By Matt Goodman
Killeen Daily Herald
In a small conference room tucked away in the Killeen Comfort Suites, Barbara Wright threaded a broken gold chain through her fingers. She scratched the chain onto a small testing stone and dropped an acid solution onto the shavings to test the quality.
Wright is a buyer with Ohio Valley Gold and Silver Refinery, which is buying gold, silver and collectables for the rest of the week at the Comfort Suites.
The chain, which was being sold by Harker Heights resident Robert McDonald, broke into three pieces after McDonald's 7-month-old tried to hang from it.
"With the price of gold as high as it is, we've been telling folks to bring their used gold in," said manager Keith Hammons. "That's anything from things broken in jewelry boxes to old coins."
The price of gold has more than doubled in the last five years; in 2005, gold was worth around $400 per ounce, while it now hovers around $1,100. That's largely because of the declining worth of the American dollar, which has pushed many residents to comb through their jewelry boxes to search for something to sell.
"We get people that really need the money," Hammons said. "They're just trying to make ends meet."
This is the second time that Ohio Valley Gold and Silver Refinery has come to Killeen this year. Last time, the refinery bought close to $280,000 in gold, silver and collectables from residents; this time, the company expects to eclipse $300,000.
"We're taking our refinery … directly to the road," said Matt Enright, spokesman for Ohio Valley. "It allows people to get more money for their items … because they don't have that middle man."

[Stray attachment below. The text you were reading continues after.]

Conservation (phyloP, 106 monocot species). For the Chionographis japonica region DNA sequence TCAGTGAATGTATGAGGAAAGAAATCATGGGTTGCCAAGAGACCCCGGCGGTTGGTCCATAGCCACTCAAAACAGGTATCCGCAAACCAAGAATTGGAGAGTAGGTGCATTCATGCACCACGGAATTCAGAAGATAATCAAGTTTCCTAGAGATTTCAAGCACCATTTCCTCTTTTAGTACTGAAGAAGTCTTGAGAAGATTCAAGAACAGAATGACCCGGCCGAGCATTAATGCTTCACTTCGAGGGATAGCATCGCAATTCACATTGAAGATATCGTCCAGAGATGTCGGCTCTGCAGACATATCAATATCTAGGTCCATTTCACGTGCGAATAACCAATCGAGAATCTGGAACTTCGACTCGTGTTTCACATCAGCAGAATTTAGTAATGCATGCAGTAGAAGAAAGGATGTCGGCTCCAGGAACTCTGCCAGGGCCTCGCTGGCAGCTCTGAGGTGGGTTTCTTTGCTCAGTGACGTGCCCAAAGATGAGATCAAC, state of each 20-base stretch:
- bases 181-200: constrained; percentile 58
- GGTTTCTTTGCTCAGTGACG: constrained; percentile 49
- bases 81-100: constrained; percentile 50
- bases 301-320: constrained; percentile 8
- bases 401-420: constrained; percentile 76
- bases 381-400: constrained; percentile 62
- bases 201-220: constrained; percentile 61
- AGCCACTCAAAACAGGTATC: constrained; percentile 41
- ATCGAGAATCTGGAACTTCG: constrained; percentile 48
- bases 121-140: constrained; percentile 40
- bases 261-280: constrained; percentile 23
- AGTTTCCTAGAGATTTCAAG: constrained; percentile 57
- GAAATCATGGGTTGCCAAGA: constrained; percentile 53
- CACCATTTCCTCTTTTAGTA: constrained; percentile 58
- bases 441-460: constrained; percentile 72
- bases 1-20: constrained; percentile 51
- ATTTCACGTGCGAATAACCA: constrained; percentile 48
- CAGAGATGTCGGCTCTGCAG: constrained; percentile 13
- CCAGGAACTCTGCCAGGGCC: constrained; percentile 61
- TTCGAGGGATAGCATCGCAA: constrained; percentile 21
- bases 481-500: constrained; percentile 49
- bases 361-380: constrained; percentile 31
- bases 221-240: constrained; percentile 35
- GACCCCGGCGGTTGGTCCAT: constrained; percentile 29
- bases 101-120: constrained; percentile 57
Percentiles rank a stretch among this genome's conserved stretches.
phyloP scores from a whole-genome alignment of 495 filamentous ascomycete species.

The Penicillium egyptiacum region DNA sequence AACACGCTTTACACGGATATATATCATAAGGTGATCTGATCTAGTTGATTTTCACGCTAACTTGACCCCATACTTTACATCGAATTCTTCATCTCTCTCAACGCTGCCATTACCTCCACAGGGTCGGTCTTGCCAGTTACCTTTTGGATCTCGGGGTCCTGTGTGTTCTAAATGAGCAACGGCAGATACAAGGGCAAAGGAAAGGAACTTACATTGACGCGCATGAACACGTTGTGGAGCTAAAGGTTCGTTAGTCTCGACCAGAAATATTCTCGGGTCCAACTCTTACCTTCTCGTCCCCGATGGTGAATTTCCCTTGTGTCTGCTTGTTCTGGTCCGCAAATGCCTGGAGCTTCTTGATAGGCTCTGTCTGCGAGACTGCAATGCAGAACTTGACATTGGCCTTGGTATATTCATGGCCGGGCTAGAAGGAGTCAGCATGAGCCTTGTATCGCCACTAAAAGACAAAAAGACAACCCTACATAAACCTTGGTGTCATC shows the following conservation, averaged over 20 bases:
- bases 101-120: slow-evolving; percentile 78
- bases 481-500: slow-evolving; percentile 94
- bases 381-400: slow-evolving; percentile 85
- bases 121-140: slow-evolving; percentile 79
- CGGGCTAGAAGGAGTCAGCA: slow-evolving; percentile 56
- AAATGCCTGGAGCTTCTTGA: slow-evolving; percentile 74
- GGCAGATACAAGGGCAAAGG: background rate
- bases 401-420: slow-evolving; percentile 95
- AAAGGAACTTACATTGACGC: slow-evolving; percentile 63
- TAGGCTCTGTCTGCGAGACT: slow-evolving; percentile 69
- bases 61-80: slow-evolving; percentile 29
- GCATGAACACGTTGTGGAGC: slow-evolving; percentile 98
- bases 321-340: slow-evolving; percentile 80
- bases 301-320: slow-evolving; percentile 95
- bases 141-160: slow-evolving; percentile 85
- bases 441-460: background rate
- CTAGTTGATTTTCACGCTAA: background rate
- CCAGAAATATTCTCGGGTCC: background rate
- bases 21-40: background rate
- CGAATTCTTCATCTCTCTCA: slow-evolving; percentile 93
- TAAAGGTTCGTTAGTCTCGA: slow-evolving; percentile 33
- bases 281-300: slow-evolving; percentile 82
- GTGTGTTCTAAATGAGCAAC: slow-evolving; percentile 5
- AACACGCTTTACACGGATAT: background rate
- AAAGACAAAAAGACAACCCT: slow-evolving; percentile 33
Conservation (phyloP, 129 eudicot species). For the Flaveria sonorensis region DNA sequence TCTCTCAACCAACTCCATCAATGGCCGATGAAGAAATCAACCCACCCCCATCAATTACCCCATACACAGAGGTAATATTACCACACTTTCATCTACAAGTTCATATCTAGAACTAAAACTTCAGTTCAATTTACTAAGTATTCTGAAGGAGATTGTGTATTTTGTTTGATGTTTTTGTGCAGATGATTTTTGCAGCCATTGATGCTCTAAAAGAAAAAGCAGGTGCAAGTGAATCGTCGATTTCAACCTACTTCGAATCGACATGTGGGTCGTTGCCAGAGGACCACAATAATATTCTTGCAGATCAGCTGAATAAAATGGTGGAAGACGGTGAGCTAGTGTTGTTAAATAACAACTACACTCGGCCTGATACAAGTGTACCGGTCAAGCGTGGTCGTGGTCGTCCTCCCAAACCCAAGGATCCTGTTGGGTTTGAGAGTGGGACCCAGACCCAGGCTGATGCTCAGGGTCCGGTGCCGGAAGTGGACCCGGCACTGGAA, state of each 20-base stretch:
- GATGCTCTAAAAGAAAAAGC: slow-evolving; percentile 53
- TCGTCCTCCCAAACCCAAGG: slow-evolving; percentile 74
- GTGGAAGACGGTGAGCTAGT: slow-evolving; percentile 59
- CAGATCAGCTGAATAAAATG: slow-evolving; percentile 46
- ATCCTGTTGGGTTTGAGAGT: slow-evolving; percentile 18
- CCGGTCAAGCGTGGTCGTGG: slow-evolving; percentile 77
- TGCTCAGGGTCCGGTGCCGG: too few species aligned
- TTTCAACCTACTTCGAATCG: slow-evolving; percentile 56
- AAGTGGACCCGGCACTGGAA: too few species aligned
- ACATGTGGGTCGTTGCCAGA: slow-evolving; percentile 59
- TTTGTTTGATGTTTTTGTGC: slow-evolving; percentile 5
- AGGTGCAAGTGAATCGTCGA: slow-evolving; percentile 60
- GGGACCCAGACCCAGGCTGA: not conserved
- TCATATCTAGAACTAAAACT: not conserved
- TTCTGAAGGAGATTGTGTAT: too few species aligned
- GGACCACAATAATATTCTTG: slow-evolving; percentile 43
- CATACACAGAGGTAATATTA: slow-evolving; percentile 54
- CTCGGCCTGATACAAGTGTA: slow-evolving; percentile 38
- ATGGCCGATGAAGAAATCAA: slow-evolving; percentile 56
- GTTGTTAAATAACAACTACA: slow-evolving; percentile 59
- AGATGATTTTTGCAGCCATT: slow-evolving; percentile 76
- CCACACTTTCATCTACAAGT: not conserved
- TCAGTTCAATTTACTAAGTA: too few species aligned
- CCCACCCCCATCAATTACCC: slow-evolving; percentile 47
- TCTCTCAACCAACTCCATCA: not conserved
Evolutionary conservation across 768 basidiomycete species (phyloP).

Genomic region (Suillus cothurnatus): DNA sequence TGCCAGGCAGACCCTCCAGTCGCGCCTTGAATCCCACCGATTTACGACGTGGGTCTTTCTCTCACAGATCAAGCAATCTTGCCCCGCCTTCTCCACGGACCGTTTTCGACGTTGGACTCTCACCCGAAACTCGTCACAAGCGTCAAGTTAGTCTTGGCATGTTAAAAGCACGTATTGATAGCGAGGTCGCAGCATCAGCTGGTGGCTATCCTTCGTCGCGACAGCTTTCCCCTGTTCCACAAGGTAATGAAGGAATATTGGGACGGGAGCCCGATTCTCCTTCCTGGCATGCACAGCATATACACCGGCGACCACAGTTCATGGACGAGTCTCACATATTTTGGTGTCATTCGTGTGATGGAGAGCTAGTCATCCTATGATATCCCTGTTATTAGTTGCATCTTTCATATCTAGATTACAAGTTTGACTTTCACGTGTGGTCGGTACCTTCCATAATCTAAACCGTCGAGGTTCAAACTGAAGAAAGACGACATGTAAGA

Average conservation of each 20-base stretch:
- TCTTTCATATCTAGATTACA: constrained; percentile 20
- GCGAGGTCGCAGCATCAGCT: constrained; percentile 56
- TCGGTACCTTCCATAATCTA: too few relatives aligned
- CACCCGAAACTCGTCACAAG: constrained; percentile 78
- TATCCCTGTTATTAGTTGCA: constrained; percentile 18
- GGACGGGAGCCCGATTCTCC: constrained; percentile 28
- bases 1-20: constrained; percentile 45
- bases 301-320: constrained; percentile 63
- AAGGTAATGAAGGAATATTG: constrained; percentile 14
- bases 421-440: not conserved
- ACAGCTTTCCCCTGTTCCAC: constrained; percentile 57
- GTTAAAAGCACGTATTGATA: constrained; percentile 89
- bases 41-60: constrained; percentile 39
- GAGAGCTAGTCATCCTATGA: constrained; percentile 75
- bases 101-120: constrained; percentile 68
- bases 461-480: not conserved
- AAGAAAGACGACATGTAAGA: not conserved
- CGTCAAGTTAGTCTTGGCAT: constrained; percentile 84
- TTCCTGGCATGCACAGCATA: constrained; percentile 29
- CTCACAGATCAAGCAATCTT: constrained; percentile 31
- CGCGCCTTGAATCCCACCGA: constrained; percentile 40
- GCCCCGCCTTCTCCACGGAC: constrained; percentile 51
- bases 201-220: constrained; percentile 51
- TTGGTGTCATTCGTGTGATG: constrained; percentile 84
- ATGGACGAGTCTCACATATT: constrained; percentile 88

Typically, Enright said, gold sellers don't have a direct connection to a refinery. When Ohio Valley does weeklong stays, the seller can have direct contact with the buyer. And not all of what Ohio Valley buys goes to the refinery.
On Monday, guitars and World War II-era officer swords surrounded the gallery table. These items, including certain coins, are sold to collectors, who give Ohio Valley a commission.
"That way, the more we can give someone for their item – whether that's a guitar or a piece of currency – the more the company makes," Enright said. "It's a win-win for everybody."
The refinery has 35 traveling buyers in America and about six teams in Europe and Canada. McDonald and his crew will be at the Comfort Suites from 9 a.m. to 6 p.m. through Friday.
"Last year (in Killeen) I wrote an $87,000 check to someone," McDonald said. "So you now you see why people should bring their gold in?"
Contact Matt Goodman at email@example.com or (254) 501-7550.